Author Archive

Tutorial: How to use the Pen Tool in Illustrator CS6

If there is one tool that is both the most powerful and the cause of the most angst, wailing, and gnashing of teeth – it’s the pen tool.

I’ve made a two-part tutorial explaining this most dreaded of tools right from the basics, and in the second part I share my technique for tracing a sketch.

Let me know what you think of them in the comments 🙂



Typeface experiment with the Archimedes Square

So we got AppleTV and I have discovered that if you go into the podcast section there is a fantastic collection of TED Talks available. This is almost too much for my inner geek, and I spent a bit too much time this weekend just browsing. Well, I have an excuse; TV7 has gone. Gone! Wah.

Anyway, here is a video that appealed to me because I love books, manuscripts, old things, and geometry. Who knew I would ever have a use for combinatorial mathematics.

William Noel: Revealing the lost codex of Archimedes

You can read more about the project here:

So that got me plotting thinking…

…why not see if I can create a typeface from the grid that Archimedes has so kindly provided?

Here are some of my digital sketches:

Above, the Archimedes square, which I have retraced in Illustrator and coloured with some random, pretty, transparent choices.  Called the Stomachion, this square is actually a puzzle. Cut the square apart along each line, then try and reconfigure the pieces back into a square. How many different configurations are there? Answer: 17,152 when you include rotations and reflections. That’s lots.

But the challenge of creating a typeface from a pre-defined grid? Ooh, that’s too good to resist. Although it takes much of the “thought” out of typeface design, it does allow my brain to just wallow and enjoy the process of puzzling out letters from a surface that really, really doesn’t want to give them up!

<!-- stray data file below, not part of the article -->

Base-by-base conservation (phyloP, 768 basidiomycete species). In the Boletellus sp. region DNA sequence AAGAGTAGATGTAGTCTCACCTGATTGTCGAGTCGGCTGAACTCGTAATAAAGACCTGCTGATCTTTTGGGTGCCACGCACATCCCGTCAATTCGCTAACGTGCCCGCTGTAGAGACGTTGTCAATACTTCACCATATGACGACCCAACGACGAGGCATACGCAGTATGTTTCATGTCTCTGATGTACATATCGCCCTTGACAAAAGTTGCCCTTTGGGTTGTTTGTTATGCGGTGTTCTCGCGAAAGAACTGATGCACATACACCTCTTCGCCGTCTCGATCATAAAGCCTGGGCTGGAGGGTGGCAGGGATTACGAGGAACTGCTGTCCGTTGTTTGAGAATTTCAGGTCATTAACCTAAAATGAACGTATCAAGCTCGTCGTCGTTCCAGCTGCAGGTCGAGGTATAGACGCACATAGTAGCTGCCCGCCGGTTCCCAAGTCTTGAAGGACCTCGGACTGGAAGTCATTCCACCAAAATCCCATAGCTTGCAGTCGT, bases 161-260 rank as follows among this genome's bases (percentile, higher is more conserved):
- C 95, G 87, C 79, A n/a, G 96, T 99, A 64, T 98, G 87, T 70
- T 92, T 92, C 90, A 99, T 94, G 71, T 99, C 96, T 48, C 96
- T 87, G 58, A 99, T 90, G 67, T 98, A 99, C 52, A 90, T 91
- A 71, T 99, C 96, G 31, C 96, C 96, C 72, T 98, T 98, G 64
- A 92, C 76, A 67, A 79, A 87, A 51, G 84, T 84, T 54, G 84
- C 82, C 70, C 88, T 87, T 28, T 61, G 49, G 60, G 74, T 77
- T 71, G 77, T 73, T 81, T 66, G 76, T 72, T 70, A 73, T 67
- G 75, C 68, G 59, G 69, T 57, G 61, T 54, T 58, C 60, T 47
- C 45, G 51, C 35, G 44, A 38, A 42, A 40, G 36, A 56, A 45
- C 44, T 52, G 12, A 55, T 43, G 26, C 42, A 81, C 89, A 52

The letters PbSD… Yes, Philippa Berry Smith Design lol

Above: layout with background colours.

Above: swapping out different “B”s

Above: working on some extra letters, very rough at this stage.

Above: the letter “G” Kinda looks like an origami swan to me…

Above: the Archimedes Square by itself is incredibly limiting, which is not a bad thing, but it makes creating letters such as “B” ridiculously difficult. So I cheated and tried my hand at creating an Archimedes Quad Square. No, this is not a real thing. I just made it up.

Above: The four Quads I worked with. There are generated by copying, rotating, and joining up a single Archimedes Square.

Above: Quad 1

Above: Quad 2

Above: Quad 3

Above: Quad 4

Above: I only got time to start playing with the mega Quads for about 10 mins, so these are just a start of the letters I think I can squeeze out of them. I love the idea of working within a grid structure that has existed for over 2200 years.

VIDEO TUTORIAL: How to make a font

Ever wondered how to make your own typeface?

This two-part tutorial will show you in detail how to take artwork you’ve created in Illustrator and transfer it easily across to FontLab Studio 5.

Before you begin, check you have the following things:

  • Adobe Illustrator (Tutorial shot in CS4 for Mac)
  • Character glyphs for the d, p, x, and H (if you have made the whole alphabet you get a gold star)
  • FontLab Studio 5
  • About half and hour
  • Set your preferences in Illustrator before you start – see the notes at the bottom of this post.

Part 1

Part 2

How to set the preferences in Illustrator

To ensure all the artwork you copy from Illustrator over to FontLab stays accurate, you will need to adjust the File Handling settings in Illustrator. Open your preferences panel (Mac: Illustrator > Preferences) or (Win PC: Edit > Preferences). Go to the File Handling & Clipboard section and make sure the only things selected are AICB and Preserve Paths:

Are you using Adobe Illustrator CS5?

The Rulers in AI CS5 work differently and this makes it slightly more difficult for you when you are using the horizontal guides to get the y-values. This is because in CS5 Illustrator actually has two types of rulers: Artboard rulers and Global rulers. The Artboard rulers are the new default in CS5, and unfortunately they will give you the wrong y-values. To ensure you get the correct values you need to change the rulers over to Global rulers. This is easy – simply right click on the ruler, and select Change to Global Rulers.